Design sprints have been consuming conversations over the past year, amongst all sorts of makers –from authors testing out new book concepts to software teams working on the next VR breakthroughs. I mean, who wouldn’t love a prescriptive framework that enables you to validate your biggest ideas in 5 days?
Sandy Hook Suit Against Remington Dismissed by Judge
In a landmark decision, a state judge has dismissed the lawsuit against Remington Arms filed by families of victims of the 2012 shooting at the Sandy Hook Elementary School in Connecticut. “In the present case, the defendants argue that the plaintiffs seek wrongful death and personal injury damages allegedly resulting from product design. ’To prevail on a design defect claim a plaintiff must prove that the product is unreasonably dangerous...'"
In the Post-Screen World
"This morning, while struggling to manage a stubborn basset hound in one hand and a bag of his poop in the other, I attempted to play the new Green Day record on my iPhone. Pressing the headphone button, I uttered the words I thought I’d never say: "Siri: Play Green Day." In that moment I realized the prophecies of tech futurists had come true: Screens suck."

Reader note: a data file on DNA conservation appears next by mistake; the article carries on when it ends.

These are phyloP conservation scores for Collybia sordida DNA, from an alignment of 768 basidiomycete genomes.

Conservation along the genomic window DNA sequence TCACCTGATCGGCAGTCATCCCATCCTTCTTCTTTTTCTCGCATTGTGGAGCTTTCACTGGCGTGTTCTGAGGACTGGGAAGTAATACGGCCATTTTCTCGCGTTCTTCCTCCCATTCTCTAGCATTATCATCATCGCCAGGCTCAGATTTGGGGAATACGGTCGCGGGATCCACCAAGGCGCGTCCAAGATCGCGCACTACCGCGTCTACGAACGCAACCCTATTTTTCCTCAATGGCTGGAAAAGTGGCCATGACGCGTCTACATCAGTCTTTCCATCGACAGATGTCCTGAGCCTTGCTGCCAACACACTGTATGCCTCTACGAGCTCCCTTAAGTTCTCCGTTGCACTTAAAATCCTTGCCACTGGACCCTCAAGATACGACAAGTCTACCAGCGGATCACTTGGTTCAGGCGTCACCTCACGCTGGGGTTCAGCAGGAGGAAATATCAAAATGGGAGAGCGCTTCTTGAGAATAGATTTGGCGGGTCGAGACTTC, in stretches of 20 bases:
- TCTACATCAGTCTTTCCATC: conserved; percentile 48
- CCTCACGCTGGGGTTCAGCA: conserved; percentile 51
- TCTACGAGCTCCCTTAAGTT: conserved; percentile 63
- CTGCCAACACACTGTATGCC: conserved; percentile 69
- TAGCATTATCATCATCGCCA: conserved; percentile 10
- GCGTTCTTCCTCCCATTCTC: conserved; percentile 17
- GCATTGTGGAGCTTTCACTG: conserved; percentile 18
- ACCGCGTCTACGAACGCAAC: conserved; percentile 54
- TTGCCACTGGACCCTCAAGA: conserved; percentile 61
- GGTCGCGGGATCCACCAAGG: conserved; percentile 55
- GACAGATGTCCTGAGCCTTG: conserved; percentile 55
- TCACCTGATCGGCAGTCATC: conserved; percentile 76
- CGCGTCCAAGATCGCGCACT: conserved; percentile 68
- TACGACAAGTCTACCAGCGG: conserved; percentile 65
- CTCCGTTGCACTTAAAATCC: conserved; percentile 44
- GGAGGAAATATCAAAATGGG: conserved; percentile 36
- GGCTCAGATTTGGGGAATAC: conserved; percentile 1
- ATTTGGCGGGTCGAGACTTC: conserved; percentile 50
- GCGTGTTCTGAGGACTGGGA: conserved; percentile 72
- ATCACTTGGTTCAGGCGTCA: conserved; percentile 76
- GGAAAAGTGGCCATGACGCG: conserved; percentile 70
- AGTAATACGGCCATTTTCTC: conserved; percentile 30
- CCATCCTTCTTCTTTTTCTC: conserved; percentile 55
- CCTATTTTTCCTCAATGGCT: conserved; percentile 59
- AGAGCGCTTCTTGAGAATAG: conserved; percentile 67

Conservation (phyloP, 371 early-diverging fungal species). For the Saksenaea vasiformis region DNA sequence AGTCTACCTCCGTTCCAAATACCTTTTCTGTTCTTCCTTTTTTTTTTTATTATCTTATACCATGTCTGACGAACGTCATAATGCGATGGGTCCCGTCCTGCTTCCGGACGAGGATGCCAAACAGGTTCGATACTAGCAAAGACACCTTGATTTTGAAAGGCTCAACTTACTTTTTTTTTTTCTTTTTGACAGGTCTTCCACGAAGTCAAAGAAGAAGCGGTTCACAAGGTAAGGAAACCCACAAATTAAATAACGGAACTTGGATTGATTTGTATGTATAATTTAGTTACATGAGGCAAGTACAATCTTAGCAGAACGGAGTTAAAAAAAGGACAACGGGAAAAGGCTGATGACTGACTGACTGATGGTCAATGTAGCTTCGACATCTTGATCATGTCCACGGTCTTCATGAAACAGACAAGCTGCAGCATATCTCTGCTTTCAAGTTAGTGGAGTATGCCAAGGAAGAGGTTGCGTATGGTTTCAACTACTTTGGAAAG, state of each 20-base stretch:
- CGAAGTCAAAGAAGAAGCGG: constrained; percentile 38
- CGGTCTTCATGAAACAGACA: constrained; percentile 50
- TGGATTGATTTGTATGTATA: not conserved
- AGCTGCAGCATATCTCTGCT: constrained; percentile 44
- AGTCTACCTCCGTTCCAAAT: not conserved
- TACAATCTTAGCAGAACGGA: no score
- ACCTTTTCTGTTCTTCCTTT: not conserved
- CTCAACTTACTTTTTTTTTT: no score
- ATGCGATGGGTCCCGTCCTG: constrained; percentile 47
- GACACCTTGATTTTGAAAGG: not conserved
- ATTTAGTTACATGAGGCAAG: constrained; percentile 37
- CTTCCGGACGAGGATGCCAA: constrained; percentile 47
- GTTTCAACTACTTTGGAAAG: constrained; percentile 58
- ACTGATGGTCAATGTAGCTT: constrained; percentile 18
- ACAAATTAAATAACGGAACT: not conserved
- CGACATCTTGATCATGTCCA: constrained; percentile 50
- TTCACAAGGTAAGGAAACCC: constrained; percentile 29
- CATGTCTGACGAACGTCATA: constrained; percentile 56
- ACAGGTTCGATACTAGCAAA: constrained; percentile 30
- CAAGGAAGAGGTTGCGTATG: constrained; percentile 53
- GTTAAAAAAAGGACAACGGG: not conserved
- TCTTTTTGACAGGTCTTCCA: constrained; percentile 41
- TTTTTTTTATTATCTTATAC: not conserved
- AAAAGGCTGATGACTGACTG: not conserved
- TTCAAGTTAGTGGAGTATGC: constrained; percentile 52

Did You Know?
Many of your favorite family games have been around for decades or even centuries. Most were originally designed as something quite different from what they are today. For example, The Checkered Game of Life was the first—and actually the only—board game invented by Milton Bradley and was created as a "moral" game to teach children about the benefits of leading a virtuous life.
"When is a Chair Just a Chair" and Other Annoying Copyright Questions
Last year, the UK decided to repeal a part of its copyright law that enforced a drastically reduced copyright term for "industrially exploited artistic works" including "works of artistic craftsmanship"—in other words, the industrial design of manufactured objects that are primarily functional, like appliances and furniture.